Tuesday, November 29, 2011

A new book release from Bobolink Books: “Ship Shape: A Dazzle Camouflage Sourcebook”

Cover image is courtesy of Bobolink Books

The subject of camouflage is multifaceted and holds a fascination for many people. For nearly thirty years Roy R. Behrens, writer, scholar, graphic designer and professor at the University of Northern Iowa, has become a leading authority on the relationship (the confluence) of art and camouflage. Professor Behrens’s newest publication, titled Ship Shape, is about World War I dazzle ship camouflage. The book is a compelling anthology of vintage essays, illustrations, and anecdotes discussing the theory of dazzle ship camouflage as a military strategy for optical confusion techniques and its correlation to art, graphic design, physics, and the natural sciences. When you looked at a dazzle camouflaged ship through the periscope of a menacing submarine you saw visual (figure & ground) ambiguity and uncertainty. Behrens is the editor and graphic designer of the book, published by Bobolink Books, Dysart, Iowa.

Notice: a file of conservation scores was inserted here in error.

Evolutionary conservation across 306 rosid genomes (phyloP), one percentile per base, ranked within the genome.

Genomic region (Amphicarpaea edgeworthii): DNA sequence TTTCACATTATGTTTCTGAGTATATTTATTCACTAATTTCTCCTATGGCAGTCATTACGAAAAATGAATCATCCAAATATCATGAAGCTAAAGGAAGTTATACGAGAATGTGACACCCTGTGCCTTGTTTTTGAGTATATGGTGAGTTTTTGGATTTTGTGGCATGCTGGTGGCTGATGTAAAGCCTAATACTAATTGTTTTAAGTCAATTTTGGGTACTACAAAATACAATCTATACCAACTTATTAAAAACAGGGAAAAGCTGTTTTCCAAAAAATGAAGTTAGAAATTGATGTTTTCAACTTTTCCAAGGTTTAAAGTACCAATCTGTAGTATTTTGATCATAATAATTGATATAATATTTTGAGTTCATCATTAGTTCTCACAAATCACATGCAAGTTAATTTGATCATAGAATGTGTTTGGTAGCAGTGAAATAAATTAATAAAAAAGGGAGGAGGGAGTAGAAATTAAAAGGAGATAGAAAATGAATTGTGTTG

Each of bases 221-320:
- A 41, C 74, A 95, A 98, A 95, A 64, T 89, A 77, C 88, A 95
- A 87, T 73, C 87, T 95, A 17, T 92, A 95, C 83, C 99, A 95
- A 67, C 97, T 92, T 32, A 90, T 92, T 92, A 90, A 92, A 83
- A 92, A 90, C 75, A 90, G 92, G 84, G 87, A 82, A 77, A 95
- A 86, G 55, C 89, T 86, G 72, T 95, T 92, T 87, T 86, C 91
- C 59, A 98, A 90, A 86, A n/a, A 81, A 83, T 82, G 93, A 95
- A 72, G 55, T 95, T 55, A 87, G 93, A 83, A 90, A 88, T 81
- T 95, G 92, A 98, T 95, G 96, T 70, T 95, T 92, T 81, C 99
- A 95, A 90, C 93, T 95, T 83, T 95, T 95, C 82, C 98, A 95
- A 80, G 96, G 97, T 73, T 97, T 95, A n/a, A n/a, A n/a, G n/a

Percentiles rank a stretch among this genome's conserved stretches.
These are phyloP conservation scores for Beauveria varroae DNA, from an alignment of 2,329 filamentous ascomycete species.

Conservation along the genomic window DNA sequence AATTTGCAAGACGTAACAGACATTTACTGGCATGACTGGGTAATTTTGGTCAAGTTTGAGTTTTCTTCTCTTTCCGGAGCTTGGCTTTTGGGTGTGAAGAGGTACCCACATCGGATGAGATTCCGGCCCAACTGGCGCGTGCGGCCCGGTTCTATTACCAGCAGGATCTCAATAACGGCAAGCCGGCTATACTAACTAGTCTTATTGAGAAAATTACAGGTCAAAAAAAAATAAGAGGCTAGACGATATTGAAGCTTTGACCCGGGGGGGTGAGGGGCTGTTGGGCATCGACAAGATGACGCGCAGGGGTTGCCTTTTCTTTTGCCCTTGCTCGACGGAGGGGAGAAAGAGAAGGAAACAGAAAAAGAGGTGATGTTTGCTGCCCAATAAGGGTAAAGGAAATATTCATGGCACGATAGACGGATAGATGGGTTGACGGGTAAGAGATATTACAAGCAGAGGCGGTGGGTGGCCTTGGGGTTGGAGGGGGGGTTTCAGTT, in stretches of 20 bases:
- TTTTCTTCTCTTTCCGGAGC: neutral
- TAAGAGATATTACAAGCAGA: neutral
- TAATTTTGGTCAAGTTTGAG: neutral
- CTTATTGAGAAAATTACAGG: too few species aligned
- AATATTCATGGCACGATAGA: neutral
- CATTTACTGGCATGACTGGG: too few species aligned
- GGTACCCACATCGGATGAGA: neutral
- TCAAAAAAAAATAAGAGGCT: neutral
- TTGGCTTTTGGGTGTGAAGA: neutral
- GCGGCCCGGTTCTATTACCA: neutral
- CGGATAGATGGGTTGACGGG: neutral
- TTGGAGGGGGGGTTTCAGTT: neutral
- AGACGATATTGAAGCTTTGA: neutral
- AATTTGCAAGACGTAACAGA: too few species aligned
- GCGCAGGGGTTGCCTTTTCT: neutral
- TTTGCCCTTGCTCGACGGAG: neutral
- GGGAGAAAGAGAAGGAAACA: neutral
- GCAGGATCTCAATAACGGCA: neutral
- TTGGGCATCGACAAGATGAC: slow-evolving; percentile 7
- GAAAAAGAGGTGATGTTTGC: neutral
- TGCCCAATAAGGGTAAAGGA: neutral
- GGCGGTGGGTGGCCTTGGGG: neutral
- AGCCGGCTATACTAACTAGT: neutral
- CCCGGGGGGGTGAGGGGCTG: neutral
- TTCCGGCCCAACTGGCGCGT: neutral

With this publication Behrens cleverly draws back the curtain to show readers some of the primary sources that he has referenced in his numerous public presentations and acclaimed publications on ship camouflage. This publication is the most comprehensive sourcebook about dazzle camouflage while the bibliography for further reading is impressively extensive. As Roy writes in the preface, “My own way of managing all this [material] is to pretend that I am witnessing in the pages — one could say, historically eavesdropping on — the ‘chatter’ of an era when ship camouflage was the subject of fervently heated exchanges — along with cubism, jazz, women’s suffrage, prohibition, costume parties, and baseball.” Ship Shape is specifically about dazzle ship camouflage with selections written during the World War I era. The exception to this is a delightful chapter on camouflage miscellany titled “Jazz, baseball, booze, and dazzle balls,” which is a collection, a “medley” as Behrens calls them of camouflage and popular culture. These written bits and pieces are also from the World War I period.

Obviously, when reading material from an earlier era the writing style can often highlight certain idioms and mannerisms, which now seem interestingly amusing. However, it becomes apparent in reading Ship Shape that the early pioneers of dazzle camouflage were highly motivated through their research and convictions that applying dazzle camouflage to cargo and troop ships in wartime could unquestionably help save human lives and cargo from sly enemy submarine torpedoes. Perhaps an analogy might be that the World War I camoufleurs were like the biblical character Noah who built an enormous “life boat” as a place of safety from impending doom.